Of all the musicians to be learn from, Quincy Delight Jones, Jr. could quite possibly gift you with some valuable jewels of knowledge. That’s exactly what happened when Kendrick Lamar sat down with Quincy and conducted a lengthy interview for HYPETRAK Magazine‘s latest print issue.
Meeting Jones for the very first time, the two discussed their generational similarities and differences, how their upbringing inspired their music and how that same music inspires others to follow their footsteps, the true origins of the global hip hop culture, and much more. The entire segment is rather dense read (which viewers should definitely check out), but here are some key quotes from the piece.
Both appreciative of music that not only provides a narrative but a dissection of our reality, Quincy and Kendrick move past the introductions and immediately connect over the violence that plagued their early years. The conversation hits a somber note when Jones recalls his earliest brush with death while growing up in a post-Capone 1930s Chicago, a city that later raised Lamar’s parents.
“That’s my medal,” Quincy points to a scar on his hand as a very visual metaphor for his childhood. “Seven years old, wrong neighborhood; they took a switchblade and nailed my hand to a fence. I almost died. And you think it’s heavy now? Shit.”
After providing a brief but vivid account of his arduous childhood, the 82-year-old musician-turned-multimillionaire entrepreneur moves to the edge of his chair to add, “The hood is the same everywhere in the world.” As his words linger, leaving Kendrick anticipating his next piece of advice, you can hear a hint of fatigue echoing from Quincy’s voice, and rightfully so. Although the decades of social activism, from working with Martin Luther King, Jr. to Nelson Mandela, may have had its toll on Jones and his well-known joyous spirit, it’s likely more indicative of the uphill battle that constantly awaits his people.
Listing the places he’s been, the languages he’s learned, and the cultures he’s studied, Quincy urges his musical offspring to do the same and experience it for himself. “It’s so educational – the food, the music, the language.”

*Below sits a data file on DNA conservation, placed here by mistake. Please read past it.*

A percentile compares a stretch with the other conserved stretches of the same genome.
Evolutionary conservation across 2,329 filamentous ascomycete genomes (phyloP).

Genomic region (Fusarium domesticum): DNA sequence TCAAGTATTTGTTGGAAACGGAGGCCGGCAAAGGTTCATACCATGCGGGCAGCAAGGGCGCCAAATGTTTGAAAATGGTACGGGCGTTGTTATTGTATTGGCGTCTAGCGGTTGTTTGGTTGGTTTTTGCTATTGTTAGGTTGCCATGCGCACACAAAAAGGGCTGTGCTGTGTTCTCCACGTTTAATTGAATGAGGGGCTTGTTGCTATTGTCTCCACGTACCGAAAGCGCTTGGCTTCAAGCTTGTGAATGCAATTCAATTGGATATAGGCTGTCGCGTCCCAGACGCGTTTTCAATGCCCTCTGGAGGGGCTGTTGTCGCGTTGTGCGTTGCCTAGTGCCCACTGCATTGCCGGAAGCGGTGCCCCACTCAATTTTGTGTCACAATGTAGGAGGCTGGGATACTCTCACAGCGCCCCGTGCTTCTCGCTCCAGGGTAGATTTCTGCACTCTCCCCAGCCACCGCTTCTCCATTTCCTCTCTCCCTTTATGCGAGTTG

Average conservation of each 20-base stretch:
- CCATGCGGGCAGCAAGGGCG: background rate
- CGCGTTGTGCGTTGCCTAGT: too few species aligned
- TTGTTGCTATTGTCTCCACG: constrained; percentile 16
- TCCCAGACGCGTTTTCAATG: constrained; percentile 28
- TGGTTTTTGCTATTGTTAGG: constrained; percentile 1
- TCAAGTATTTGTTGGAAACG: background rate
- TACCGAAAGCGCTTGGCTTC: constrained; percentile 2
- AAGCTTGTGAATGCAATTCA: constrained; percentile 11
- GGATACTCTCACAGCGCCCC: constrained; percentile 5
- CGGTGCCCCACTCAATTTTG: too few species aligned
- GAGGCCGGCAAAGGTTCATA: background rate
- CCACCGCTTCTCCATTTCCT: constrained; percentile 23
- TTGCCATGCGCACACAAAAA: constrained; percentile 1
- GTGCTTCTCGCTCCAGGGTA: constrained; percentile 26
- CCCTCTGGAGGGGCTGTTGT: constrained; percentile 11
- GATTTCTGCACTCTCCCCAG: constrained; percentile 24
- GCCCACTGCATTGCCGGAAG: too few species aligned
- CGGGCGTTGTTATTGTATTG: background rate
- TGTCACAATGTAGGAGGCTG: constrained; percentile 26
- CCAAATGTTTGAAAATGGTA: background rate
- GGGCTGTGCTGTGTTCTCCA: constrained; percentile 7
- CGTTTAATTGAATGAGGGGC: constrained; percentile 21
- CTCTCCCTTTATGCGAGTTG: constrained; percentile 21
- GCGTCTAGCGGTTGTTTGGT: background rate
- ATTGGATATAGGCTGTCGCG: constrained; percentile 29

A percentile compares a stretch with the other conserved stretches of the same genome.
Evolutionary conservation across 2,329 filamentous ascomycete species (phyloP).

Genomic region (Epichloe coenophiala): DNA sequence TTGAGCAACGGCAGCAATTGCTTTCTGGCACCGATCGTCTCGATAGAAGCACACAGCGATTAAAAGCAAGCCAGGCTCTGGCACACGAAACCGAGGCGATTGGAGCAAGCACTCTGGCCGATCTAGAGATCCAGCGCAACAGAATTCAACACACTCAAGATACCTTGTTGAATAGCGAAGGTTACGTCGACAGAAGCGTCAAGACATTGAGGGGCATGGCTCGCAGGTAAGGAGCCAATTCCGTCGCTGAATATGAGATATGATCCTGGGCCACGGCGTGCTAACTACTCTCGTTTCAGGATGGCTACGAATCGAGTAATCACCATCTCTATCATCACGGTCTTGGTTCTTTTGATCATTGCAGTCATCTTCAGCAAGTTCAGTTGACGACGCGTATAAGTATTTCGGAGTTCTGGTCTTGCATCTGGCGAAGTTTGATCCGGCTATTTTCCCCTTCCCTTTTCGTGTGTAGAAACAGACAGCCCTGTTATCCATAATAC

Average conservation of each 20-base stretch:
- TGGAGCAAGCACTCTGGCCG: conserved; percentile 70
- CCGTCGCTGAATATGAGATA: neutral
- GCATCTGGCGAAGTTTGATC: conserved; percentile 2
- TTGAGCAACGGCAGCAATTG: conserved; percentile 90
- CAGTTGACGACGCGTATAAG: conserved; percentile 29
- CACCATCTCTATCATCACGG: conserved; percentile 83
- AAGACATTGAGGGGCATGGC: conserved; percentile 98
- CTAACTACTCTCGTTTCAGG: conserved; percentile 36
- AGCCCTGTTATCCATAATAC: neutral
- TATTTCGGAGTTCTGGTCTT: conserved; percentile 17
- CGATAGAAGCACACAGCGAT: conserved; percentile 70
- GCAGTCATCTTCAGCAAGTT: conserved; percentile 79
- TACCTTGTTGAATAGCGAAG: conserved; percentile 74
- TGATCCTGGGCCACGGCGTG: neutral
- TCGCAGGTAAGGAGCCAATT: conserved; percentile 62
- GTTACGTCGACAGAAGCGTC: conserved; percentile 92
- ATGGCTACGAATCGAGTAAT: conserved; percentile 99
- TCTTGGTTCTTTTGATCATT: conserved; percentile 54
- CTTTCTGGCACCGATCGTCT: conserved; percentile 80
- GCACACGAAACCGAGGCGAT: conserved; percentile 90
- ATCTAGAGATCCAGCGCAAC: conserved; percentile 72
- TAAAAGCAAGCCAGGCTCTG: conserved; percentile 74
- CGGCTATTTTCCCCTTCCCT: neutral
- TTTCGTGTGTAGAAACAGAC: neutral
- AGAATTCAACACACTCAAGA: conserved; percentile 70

Unfortunately, hip-hop has veered off course, abandoning this very essence without ever knowing it existed. Aware of the self-destructive path it’s on, frustration pours from Quincy’s voice as he moves closer to Kendrick to ask, “Do you know where rap came from?”
Lamar hesitates before responding as if questioning everything he’s learned, “My generation would say the Bronx.”
“Bullsh*t,” declares Jones. He then begins listing the various forms of expression that have had a helping hand in shaping hip-hop, from the social commentary and oral history of West African poets called griots and the imbongi of South Africa, to early 20th century African American males battling with witty insults in “the Dozens,” to similarities between capoeira – a Brazilian martial art that incorporates elements of dance and music – and breakdancing.
As the industry continues to manipulate and marginalize black culture, a theme that weaves in and out of Kendrick’s music, Quincy attributes the lack of originality, cultural leaders, and a meaningful voice in hip-hop to not knowing its history or its origins. With Kendrick hanging onto every word, Quincy confidently says, “You get to where you’re going easy, if you know what happened before you and how it got there. It’s very important.”
Read the entire interview at HYPETRAK. Meanwhile, you can watch a small portion of their meeting below.